Entering the former Yugoslavia…


Don’t be scared by the title and don’t worry about my post-war experiences in the former Yugoslavia, it was sheer bliss and what a beautiful, breathtaking experience. I didn’t see any war, of course I wouldn’t! It was 2008, I was 28, Yugoslavia had been long gone and in a strange twist of circumstances, I found my life going full circle right before my Northern Irish blue eyes, and I couldn’t quite believe it was all happening. My first EVER Northern Ireland home football match had been back in 1990, when we lost 2-0 to Yugoslavia. That former – Yugoslavia team were probably one of the best in the world at the time. They had kicked Spain out of the World Cup, and forced the Argentina team to a penalty shoot out before bowing out in the Italia 90 World Cup. My beloved Northern Ireland played them in 1990 in Belfast and I was there. Little did I know as a naive 10 year old, that 18 years later I’d make the trip for the FIRST EVER Northern Ireland match in Yugoslavia after the break up of the Balkan states and the regime of one Slobodan Milosevic.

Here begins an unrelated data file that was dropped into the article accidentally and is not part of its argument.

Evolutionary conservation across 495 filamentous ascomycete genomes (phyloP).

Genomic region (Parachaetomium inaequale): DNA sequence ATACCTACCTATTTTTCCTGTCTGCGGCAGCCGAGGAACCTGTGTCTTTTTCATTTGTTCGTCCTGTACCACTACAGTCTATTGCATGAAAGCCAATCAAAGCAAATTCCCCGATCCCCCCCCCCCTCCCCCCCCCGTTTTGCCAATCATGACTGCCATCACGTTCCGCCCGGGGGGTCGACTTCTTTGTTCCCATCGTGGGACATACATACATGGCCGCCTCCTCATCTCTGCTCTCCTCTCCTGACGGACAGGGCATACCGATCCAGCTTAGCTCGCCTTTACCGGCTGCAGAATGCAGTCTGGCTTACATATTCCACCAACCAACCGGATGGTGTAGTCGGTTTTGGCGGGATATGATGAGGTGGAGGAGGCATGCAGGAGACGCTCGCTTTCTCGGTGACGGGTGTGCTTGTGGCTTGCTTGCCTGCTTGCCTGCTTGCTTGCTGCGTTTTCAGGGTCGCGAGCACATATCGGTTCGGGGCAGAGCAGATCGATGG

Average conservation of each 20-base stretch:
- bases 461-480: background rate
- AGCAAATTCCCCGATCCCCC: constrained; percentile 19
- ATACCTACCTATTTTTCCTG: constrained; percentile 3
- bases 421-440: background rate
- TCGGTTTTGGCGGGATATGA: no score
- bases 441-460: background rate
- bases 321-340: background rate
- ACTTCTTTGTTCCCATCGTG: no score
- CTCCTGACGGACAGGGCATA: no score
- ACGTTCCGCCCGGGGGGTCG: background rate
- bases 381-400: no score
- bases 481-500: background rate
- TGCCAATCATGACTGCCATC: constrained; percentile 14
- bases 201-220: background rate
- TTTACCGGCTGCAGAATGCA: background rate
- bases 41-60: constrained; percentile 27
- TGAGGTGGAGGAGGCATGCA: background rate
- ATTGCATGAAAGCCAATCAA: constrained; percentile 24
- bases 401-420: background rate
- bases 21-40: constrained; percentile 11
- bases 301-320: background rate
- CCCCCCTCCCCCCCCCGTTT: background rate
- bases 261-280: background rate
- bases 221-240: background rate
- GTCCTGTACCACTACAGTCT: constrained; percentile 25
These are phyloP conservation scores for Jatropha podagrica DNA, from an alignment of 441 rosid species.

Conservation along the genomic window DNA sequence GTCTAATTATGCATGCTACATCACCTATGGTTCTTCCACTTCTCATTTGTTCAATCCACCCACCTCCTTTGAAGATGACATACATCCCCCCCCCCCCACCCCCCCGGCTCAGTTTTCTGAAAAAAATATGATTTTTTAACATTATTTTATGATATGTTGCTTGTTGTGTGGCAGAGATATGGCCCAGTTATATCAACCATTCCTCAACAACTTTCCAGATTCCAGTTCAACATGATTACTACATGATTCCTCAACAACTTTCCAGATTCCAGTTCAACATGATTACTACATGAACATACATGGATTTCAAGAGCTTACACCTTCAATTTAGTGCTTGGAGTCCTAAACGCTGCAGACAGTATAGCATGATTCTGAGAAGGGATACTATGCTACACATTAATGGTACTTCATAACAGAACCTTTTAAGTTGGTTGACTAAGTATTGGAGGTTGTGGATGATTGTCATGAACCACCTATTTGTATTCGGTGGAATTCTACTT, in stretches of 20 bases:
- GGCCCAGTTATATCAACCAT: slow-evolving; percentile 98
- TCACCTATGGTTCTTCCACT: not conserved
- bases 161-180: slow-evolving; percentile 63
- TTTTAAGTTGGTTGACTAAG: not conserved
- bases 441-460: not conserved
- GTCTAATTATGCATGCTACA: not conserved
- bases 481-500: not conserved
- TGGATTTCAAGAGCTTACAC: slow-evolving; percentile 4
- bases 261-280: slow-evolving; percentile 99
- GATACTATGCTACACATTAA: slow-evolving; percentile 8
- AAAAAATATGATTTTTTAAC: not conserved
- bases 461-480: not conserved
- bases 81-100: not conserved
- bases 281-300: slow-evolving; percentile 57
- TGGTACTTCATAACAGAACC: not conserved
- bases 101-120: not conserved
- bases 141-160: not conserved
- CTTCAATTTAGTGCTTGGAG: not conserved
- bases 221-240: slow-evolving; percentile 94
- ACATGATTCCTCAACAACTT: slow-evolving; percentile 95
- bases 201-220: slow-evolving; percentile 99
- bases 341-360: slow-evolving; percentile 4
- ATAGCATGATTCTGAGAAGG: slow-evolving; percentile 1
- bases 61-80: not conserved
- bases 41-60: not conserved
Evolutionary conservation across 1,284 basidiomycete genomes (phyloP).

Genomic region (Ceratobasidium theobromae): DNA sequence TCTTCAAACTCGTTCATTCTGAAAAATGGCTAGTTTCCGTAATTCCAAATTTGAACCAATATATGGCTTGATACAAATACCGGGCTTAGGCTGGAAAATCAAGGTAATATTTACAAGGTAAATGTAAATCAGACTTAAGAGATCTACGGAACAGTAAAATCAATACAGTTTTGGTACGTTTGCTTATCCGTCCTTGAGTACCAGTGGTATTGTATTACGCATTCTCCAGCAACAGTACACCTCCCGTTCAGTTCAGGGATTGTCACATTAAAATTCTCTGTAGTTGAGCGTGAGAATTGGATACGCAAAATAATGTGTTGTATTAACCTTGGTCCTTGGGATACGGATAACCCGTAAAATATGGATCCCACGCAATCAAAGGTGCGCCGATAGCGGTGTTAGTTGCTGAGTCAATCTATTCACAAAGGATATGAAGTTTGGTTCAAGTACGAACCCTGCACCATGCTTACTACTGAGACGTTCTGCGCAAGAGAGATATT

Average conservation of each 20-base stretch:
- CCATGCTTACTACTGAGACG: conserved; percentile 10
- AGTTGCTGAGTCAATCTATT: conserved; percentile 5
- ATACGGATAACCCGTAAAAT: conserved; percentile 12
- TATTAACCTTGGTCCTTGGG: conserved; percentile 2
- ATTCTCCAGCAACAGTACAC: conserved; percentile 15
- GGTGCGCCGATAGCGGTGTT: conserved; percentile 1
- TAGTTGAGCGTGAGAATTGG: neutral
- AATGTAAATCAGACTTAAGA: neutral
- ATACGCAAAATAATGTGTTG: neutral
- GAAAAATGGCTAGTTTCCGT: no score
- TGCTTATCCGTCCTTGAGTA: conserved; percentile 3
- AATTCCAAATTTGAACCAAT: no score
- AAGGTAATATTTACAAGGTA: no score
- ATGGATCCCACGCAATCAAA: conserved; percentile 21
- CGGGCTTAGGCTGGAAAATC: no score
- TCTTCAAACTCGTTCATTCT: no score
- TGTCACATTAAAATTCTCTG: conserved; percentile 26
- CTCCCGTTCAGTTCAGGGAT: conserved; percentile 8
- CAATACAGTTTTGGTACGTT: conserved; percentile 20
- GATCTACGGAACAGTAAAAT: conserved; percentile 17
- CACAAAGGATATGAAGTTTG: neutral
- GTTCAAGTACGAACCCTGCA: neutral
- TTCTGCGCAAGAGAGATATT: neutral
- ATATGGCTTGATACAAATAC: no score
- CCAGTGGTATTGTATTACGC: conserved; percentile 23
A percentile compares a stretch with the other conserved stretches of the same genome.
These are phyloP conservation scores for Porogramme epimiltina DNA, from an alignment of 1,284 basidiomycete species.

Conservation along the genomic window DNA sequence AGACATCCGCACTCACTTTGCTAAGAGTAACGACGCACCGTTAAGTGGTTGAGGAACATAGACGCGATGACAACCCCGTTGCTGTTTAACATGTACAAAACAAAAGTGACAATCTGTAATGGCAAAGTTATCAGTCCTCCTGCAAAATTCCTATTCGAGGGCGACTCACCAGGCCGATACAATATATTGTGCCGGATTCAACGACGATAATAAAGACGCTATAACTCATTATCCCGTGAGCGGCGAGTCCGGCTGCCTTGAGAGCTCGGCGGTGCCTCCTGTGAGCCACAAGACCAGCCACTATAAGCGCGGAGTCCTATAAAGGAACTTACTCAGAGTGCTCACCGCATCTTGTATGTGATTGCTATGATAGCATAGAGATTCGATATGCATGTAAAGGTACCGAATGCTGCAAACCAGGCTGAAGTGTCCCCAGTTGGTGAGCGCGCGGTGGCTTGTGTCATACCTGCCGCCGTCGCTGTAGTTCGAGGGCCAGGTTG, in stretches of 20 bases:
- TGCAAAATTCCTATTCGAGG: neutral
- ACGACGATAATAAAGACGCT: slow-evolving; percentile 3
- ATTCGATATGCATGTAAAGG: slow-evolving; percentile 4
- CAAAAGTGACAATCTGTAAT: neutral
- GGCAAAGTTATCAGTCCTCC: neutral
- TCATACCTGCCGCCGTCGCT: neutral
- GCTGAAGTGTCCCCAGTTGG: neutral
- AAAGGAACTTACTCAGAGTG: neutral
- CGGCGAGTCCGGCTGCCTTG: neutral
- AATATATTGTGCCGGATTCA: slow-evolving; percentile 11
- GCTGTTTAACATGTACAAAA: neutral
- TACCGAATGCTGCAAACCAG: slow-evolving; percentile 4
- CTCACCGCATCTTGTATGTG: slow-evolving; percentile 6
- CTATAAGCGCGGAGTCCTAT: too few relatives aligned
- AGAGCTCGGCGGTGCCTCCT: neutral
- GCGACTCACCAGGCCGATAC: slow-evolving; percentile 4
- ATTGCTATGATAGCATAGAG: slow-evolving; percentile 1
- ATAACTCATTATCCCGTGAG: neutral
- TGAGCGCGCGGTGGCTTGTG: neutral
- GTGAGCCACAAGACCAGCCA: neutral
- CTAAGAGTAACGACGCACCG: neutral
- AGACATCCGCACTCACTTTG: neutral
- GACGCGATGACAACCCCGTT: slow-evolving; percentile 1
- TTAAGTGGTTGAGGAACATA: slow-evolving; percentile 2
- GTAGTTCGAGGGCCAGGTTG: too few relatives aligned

It wasn’t my culture, history and enthusiasm in my mind that day. It was pure sentimentality. If you’ve seen the fillim (movie) Back To The Future, you’d know that fate and things that happen are often absurd. We just take everything for granted, all the time. I’m always thinking and perhaps that is what destroys my method of thought. This time my eyes didn’t deceive me, and suddenly the country of Slovenia was the next one to be visited on this ongoing bandwagon of luxury I seem to lead. The preparation began in January 2008. With a broken foot and sidelined from my job, I booked a £42 (ish) return from Birmingham (England) to Trieste (Italy). It was a cheap and simple way to get to the former Yugoslavia. I was on my way to Slovenia and like a child I was very excited…